Executive Hire: Why will a CFO reject one offer and accept another?

by communicate-rs_cms

You are more in control than you think. In fact, as a hiring manager, you may be responsible for the majority of factors contributing to a candidate’s acceptance or rejection of an offer. Given increased vacancies and a shortage of certain skillsets, being aware of the main components of an interview process which form an individual’s perception can provide you with the competitive advantage required in a candidate-driven marketplace.
Having recently interviewed over thirty CFOs within the FTSE and PE space about their own experience on the candidate side, it is increasingly apparent that it is precisely the experience throughout a candidacy process which bears down most heavily on their likelihood to accept an extended offer, i.e. the softer elements as opposed to black and white facts. The three most pertinent contributors to this experience are:

  1. Rapport developed between interviewer and interviewee
  2. The pitched potential for a candidate’s own career progression throughout the vacancy;
  3. The third component, most often forgotten, is a process which does not detract from the opportunity itself – the smoothness of which is more or less entirely reliant on your interaction and relationship with any third party (HR, external suppliers etc).

Firstly, a few points regarding rapport for its own sake. According to the sample interviewed, nine out of ten CFOs would be more likely to accept an offer where they felt there was more of a connection between themselves and the CEO, even if economic rewards were stronger in another opportunity. Of course, chemistry cannot be synthesised if the organics are entirely absent. However, astute individuals on the candidate side will be particularly alert to certain characteristics of an effective mentor including transparency, pragmatism and collaboration. Clarity on challenges currently faced by the company internally and externally, and a truthful overview by a line manager can mitigate efforts lost during an unnecessarily diplomatic interview process and encourage a platform of honesty.
If we apply the Maslow-Herzberg theory of employee motivation to an interview process, while hygiene factors of location, salary, et cetera need to be present somewhat, it is the progression and perception of self-actualisation which is one of the most pertinent aspects of an offer’s attraction. Regardless of company PR, it is you as the potential employer that needs to assure and excite regarding potential and strategy for progression. Not only are you selling the future possibility for prolonged job satisfaction, you are also affirming your own management style to be supportive and developmental.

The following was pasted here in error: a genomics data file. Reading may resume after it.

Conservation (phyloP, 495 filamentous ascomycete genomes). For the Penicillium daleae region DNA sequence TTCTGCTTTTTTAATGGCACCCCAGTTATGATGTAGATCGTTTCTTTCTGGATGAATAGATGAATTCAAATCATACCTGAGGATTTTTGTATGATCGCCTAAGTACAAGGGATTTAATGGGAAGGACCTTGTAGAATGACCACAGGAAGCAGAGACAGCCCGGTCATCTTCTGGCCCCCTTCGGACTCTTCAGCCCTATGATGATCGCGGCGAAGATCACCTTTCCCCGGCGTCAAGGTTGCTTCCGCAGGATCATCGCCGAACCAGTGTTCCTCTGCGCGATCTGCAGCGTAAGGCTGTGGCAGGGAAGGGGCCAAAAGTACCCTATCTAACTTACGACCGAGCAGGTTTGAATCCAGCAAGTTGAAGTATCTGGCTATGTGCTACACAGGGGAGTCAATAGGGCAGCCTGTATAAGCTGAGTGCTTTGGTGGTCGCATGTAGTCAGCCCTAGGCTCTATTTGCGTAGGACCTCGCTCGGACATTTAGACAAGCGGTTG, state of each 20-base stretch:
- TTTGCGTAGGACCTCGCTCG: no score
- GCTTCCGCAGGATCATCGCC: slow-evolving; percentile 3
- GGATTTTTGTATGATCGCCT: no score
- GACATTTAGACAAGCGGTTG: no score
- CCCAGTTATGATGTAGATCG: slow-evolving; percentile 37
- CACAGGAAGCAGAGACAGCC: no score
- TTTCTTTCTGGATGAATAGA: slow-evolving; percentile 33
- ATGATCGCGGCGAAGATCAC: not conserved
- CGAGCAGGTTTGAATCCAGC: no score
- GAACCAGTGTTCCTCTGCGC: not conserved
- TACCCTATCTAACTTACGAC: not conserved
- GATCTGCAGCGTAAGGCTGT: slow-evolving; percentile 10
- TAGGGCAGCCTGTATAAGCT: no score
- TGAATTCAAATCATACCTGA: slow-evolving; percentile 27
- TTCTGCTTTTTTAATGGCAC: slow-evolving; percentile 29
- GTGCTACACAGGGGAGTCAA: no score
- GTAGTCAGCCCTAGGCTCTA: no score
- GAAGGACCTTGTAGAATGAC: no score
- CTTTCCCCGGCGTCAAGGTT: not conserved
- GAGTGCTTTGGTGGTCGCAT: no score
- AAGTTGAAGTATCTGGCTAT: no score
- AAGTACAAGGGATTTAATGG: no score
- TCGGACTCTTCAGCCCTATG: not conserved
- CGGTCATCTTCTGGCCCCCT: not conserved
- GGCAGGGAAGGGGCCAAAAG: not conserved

With regards to the actual process, the executive-level candidate will be a professional and will expect a smooth, professional process. This is where a line manager’s choice of representative is key. 30% of individuals interviewed may have accepted a rejected offer if their expectations were managed more thoroughly through a more transparent process. The FT reports a revised economic growth of 2.8% in the UK during 2014 and with the recent Tory result; vacancies are up by 33% in London alone. Multiple-offers are a real issue this year on the senior end, and subtleties within an interview process do make all the difference.
Whether a HR business partner or an external search agency, the appointed consultant will be an extension of you: the first introduction to your company as well as an insight as to how well a business is run. Most frequent red flags whittle down to miscommunication to the candidate which manifest in longer, tedious processes or surprises surrounding package. A hiring manager’s organisation is key here; clearly laid out guidelines of realistic budget, desired timing of interview process and non-compromises will equip your business partner to communicate a coherent message to the market and allow the candidates involved to adjust competing processes accordingly. More importantly, provide them with the reassurance that there is structure and reliability to an otherwise uncertain process. Managing expectations is critical to a transparent, successful hire and having this precedence initiated by the hiring manager is crucial.
The hiring space is changing and as an employer on the executive level, holistic involvement across the wider interview process will reduce the likelihood of an overly prolonged recruitment procedure, and will lessen the probability of a largely unanticipated unsuccessful outcome.